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Mark Shuttleworth Reveals Ubuntu Netbook Remix 245

Posted by timothy
from the would-be-nicer-than-xandros-for-me dept.
Glyn Moody writes "In an interview with the Guardian today, Mark Shuttleworth talks about the upcoming Ubuntu Netbook Remix, a tailored version for ultraportables, produced in collaboration with Intel." The new version of Ubuntu is barely mentioned in this interview, but it's tantalizing -- SUSE looks nice on the HP Mininotes, but for people who are used to and enjoy Ubuntu, it's an option to look forward to.
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Mark Shuttleworth Reveals Ubuntu Netbook Remix

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  • by stoolpigeon (454276) * <bittercode@gmail> on Thursday May 22, 2008 @02:13PM (#23508700) Homepage Journal
    A guy on my team has the new hp mininote or whatever it is - with Suse. Out of the box wireless causes system crashes and the camera doesn't work. Maybe Novell wont mind the lack of publicity.
  • by Tikkun (992269) on Thursday May 22, 2008 @02:45PM (#23509250) Homepage
    I personally like the design of the Debian site. It's easy to get the information I need, and the format hasn't changed in years so I'm comfortable with it. Besides, Debian isn't trying to take over the world, they're trying to make a kick-butt FOSS gnu/linux distribution.
  • by harry666t (1062422) <harry666t AT gmail DOT com> on Thursday May 22, 2008 @02:52PM (#23509336)
    It's not the idea of communism that was so bad, it was the implementation.

    I like to think of Free Software as "communism done right", with real sharing, with real community, with people that are actually willing to help each other, without repressing the outstanding ones, and such. And on the long run FS seems to have less in common with communism that one might think it has in the first place. It has many of its advantages, but less of disadvantages...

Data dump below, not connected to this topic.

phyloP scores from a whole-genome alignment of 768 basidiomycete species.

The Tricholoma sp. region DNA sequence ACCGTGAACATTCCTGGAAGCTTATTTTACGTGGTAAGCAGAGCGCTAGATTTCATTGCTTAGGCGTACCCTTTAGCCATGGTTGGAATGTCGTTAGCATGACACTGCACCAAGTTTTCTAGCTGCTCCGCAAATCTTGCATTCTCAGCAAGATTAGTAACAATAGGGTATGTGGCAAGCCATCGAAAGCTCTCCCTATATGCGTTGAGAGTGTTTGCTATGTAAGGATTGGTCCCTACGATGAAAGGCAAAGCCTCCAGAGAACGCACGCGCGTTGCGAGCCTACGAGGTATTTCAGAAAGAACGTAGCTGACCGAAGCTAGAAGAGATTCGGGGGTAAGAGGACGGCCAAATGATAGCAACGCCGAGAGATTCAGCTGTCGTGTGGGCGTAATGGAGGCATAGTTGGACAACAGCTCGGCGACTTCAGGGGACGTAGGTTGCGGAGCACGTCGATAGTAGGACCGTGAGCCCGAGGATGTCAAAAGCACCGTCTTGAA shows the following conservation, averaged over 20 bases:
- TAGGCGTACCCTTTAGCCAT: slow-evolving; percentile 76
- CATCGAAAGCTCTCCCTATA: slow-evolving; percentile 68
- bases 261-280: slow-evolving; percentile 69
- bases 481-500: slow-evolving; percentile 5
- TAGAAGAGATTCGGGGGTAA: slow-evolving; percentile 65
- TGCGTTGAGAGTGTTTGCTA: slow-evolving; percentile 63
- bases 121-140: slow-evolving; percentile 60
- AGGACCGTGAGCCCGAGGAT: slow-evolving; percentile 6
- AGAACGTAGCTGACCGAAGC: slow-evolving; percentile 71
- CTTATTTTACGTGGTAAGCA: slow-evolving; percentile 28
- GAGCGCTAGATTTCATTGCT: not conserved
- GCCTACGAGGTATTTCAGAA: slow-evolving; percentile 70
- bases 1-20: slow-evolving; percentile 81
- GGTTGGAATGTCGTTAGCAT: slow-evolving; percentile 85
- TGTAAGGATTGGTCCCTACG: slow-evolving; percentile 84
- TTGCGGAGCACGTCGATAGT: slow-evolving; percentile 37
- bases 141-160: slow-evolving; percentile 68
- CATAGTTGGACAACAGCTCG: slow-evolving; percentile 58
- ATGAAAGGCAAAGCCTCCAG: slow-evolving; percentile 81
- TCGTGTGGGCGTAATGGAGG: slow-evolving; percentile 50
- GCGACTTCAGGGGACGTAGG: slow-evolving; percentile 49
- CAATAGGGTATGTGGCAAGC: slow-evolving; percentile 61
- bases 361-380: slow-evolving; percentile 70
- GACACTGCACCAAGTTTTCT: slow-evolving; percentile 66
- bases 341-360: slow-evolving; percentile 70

And I think I know why it succeeded. The people who started the whole movement were not only speaking, but acting. And they weren't acting through any deeds of violence, they didn't lead an armed revolution, they just wrote code. All these "let's do $X, let's change the world, there should be $Y, why on earth $Z is so fucked up" people should do the same: shut up and start actually trying to improve the reality they're facing.

    And since one's efforts to improve the world should always begin with improving oneself...

    <shuts up and goes back to coding>

  • It's about time (Score:2, Interesting)

    by Anonymous Coward on Thursday May 22, 2008 @03:15PM (#23509674)
    I'm running Ubuntu 8.04 on my Lenovo X61 and had to go back to XP until linux catches up with things or until I have time to fix all the problems.

    Problems = No hard disk protection, bad power management, rotation only works if you disable DRI (and therefore OpenGl), pen input is problematic. Fan control = broken. Basically, everything that makes a portable or a tablet work on a hardware level is at version 0.1. Sure XP is broken on many things, but, the basic stuff seems to be there, and, XP's handwriting recognition is outstanding. Too bad it's on XP.

    Other than that, Ubuntu 8.04 makes a fine desktop OS.
  • Re:Dislike Ubuntu (Score:4, Interesting)

    by ChrisA90278 (905188) on Thursday May 22, 2008 @04:04PM (#23510450)
    "What's wrong with /etc/init.d?"